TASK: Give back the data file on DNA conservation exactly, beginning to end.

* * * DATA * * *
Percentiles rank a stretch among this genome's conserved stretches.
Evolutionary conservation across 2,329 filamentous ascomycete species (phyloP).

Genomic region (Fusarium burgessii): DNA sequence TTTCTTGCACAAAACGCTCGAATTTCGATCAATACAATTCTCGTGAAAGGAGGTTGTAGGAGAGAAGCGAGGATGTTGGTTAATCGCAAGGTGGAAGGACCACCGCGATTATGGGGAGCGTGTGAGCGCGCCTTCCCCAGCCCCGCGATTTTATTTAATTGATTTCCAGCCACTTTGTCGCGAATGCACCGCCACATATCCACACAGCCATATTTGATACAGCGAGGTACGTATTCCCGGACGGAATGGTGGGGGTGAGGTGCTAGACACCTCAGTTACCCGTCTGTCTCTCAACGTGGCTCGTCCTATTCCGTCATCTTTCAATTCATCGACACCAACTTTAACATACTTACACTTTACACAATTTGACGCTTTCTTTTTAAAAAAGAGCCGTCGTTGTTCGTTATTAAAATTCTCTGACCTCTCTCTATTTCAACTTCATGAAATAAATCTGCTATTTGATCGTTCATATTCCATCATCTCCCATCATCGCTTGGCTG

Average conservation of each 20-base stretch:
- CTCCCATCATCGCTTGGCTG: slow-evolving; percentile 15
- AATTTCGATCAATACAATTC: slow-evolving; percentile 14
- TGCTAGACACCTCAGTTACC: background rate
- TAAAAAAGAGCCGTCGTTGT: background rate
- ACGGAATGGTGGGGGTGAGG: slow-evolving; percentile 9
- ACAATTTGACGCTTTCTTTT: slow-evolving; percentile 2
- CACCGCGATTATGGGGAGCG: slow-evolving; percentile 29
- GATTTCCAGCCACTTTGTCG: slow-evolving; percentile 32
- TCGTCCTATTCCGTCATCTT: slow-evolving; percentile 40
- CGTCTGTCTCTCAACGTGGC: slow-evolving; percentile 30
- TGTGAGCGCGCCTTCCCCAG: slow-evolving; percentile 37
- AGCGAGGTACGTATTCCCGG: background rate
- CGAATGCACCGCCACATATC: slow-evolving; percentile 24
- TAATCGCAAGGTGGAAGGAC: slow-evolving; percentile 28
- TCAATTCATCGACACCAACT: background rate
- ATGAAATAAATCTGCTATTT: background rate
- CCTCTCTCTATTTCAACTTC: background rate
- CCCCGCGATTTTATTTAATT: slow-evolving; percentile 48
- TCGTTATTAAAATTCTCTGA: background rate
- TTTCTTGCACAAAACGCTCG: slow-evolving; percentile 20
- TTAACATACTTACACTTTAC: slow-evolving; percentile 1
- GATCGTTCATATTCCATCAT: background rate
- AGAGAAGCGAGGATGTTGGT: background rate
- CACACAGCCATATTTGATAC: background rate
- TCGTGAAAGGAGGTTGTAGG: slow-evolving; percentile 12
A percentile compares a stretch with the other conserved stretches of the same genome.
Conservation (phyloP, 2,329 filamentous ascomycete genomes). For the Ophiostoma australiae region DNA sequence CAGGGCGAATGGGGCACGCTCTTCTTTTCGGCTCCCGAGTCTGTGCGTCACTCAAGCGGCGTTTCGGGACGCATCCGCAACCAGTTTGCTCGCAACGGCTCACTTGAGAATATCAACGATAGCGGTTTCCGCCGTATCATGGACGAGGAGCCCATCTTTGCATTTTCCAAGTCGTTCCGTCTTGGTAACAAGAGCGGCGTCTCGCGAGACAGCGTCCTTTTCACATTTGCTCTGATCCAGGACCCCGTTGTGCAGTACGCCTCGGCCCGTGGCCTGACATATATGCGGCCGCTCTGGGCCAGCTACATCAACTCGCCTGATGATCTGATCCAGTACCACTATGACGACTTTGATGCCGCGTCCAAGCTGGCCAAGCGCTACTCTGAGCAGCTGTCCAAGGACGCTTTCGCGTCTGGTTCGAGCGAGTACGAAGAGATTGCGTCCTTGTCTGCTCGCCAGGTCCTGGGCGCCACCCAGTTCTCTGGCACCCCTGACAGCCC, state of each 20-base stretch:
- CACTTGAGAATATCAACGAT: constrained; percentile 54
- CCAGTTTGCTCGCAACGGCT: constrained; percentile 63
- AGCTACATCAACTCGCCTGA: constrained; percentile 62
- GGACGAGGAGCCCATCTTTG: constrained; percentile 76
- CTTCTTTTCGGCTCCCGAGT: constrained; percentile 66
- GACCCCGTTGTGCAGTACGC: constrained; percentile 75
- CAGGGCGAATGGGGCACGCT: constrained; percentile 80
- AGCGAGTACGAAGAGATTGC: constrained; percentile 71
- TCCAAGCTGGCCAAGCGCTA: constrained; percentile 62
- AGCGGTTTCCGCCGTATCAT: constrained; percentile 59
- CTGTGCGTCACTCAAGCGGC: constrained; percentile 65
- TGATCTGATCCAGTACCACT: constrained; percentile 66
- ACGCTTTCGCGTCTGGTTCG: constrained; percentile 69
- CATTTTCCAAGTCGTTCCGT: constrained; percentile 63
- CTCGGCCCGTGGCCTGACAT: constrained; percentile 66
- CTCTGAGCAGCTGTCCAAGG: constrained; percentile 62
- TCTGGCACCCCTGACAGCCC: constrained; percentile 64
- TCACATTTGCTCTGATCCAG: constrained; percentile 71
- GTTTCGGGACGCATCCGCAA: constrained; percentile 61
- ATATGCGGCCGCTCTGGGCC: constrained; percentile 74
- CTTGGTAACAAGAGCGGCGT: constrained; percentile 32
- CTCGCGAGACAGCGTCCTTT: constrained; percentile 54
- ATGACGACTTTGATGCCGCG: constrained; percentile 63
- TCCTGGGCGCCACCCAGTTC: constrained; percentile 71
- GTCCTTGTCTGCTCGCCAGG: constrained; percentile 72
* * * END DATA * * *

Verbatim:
Percentiles rank a stretch among this genome's conserved stretches.
Evolutionary conservation across 2,329 filamentous ascomycete species (phyloP).

Genomic region (Fusarium burgessii): DNA sequence TTTCTTGCACAAAACGCTCGAATTTCGATCAATACAATTCTCGTGAAAGGAGGTTGTAGGAGAGAAGCGAGGATGTTGGTTAATCGCAAGGTGGAAGGACCACCGCGATTATGGGGAGCGTGTGAGCGCGCCTTCCCCAGCCCCGCGATTTTATTTAATTGATTTCCAGCCACTTTGTCGCGAATGCACCGCCACATATCCACACAGCCATATTTGATACAGCGAGGTACGTATTCCCGGACGGAATGGTGGGGGTGAGGTGCTAGACACCTCAGTTACCCGTCTGTCTCTCAACGTGGCTCGTCCTATTCCGTCATCTTTCAATTCATCGACACCAACTTTAACATACTTACACTTTACACAATTTGACGCTTTCTTTTTAAAAAAGAGCCGTCGTTGTTCGTTATTAAAATTCTCTGACCTCTCTCTATTTCAACTTCATGAAATAAATCTGCTATTTGATCGTTCATATTCCATCATCTCCCATCATCGCTTGGCTG

Average conservation of each 20-base stretch:
- CTCCCATCATCGCTTGGCTG: slow-evolving; percentile 15
- AATTTCGATCAATACAATTC: slow-evolving; percentile 14
- TGCTAGACACCTCAGTTACC: background rate
- TAAAAAAGAGCCGTCGTTGT: background rate
- ACGGAATGGTGGGGGTGAGG: slow-evolving; percentile 9
- ACAATTTGACGCTTTCTTTT: slow-evolving; percentile 2
- CACCGCGATTATGGGGAGCG: slow-evolving; percentile 29
- GATTTCCAGCCACTTTGTCG: slow-evolving; percentile 32
- TCGTCCTATTCCGTCATCTT: slow-evolving; percentile 40
- CGTCTGTCTCTCAACGTGGC: slow-evolving; percentile 30
- TGTGAGCGCGCCTTCCCCAG: slow-evolving; percentile 37
- AGCGAGGTACGTATTCCCGG: background rate
- CGAATGCACCGCCACATATC: slow-evolving; percentile 24
- TAATCGCAAGGTGGAAGGAC: slow-evolving; percentile 28
- TCAATTCATCGACACCAACT: background rate
- ATGAAATAAATCTGCTATTT: background rate
- CCTCTCTCTATTTCAACTTC: background rate
- CCCCGCGATTTTATTTAATT: slow-evolving; percentile 48
- TCGTTATTAAAATTCTCTGA: background rate
- TTTCTTGCACAAAACGCTCG: slow-evolving; percentile 20
- TTAACATACTTACACTTTAC: slow-evolving; percentile 1
- GATCGTTCATATTCCATCAT: background rate
- AGAGAAGCGAGGATGTTGGT: background rate
- CACACAGCCATATTTGATAC: background rate
- TCGTGAAAGGAGGTTGTAGG: slow-evolving; percentile 12
A percentile compares a stretch with the other conserved stretches of the same genome.
Conservation (phyloP, 2,329 filamentous ascomycete genomes). For the Ophiostoma australiae region DNA sequence CAGGGCGAATGGGGCACGCTCTTCTTTTCGGCTCCCGAGTCTGTGCGTCACTCAAGCGGCGTTTCGGGACGCATCCGCAACCAGTTTGCTCGCAACGGCTCACTTGAGAATATCAACGATAGCGGTTTCCGCCGTATCATGGACGAGGAGCCCATCTTTGCATTTTCCAAGTCGTTCCGTCTTGGTAACAAGAGCGGCGTCTCGCGAGACAGCGTCCTTTTCACATTTGCTCTGATCCAGGACCCCGTTGTGCAGTACGCCTCGGCCCGTGGCCTGACATATATGCGGCCGCTCTGGGCCAGCTACATCAACTCGCCTGATGATCTGATCCAGTACCACTATGACGACTTTGATGCCGCGTCCAAGCTGGCCAAGCGCTACTCTGAGCAGCTGTCCAAGGACGCTTTCGCGTCTGGTTCGAGCGAGTACGAAGAGATTGCGTCCTTGTCTGCTCGCCAGGTCCTGGGCGCCACCCAGTTCTCTGGCACCCCTGACAGCCC, state of each 20-base stretch:
- CACTTGAGAATATCAACGAT: constrained; percentile 54
- CCAGTTTGCTCGCAACGGCT: constrained; percentile 63
- AGCTACATCAACTCGCCTGA: constrained; percentile 62
- GGACGAGGAGCCCATCTTTG: constrained; percentile 76
- CTTCTTTTCGGCTCCCGAGT: constrained; percentile 66
- GACCCCGTTGTGCAGTACGC: constrained; percentile 75
- CAGGGCGAATGGGGCACGCT: constrained; percentile 80
- AGCGAGTACGAAGAGATTGC: constrained; percentile 71
- TCCAAGCTGGCCAAGCGCTA: constrained; percentile 62
- AGCGGTTTCCGCCGTATCAT: constrained; percentile 59
- CTGTGCGTCACTCAAGCGGC: constrained; percentile 65
- TGATCTGATCCAGTACCACT: constrained; percentile 66
- ACGCTTTCGCGTCTGGTTCG: constrained; percentile 69
- CATTTTCCAAGTCGTTCCGT: constrained; percentile 63
- CTCGGCCCGTGGCCTGACAT: constrained; percentile 66
- CTCTGAGCAGCTGTCCAAGG: constrained; percentile 62
- TCTGGCACCCCTGACAGCCC: constrained; percentile 64
- TCACATTTGCTCTGATCCAG: constrained; percentile 71
- GTTTCGGGACGCATCCGCAA: constrained; percentile 61
- ATATGCGGCCGCTCTGGGCC: constrained; percentile 74
- CTTGGTAACAAGAGCGGCGT: constrained; percentile 32
- CTCGCGAGACAGCGTCCTTT: constrained; percentile 54
- ATGACGACTTTGATGCCGCG: constrained; percentile 63
- TCCTGGGCGCCACCCAGTTC: constrained; percentile 71
- GTCCTTGTCTGCTCGCCAGG: constrained; percentile 72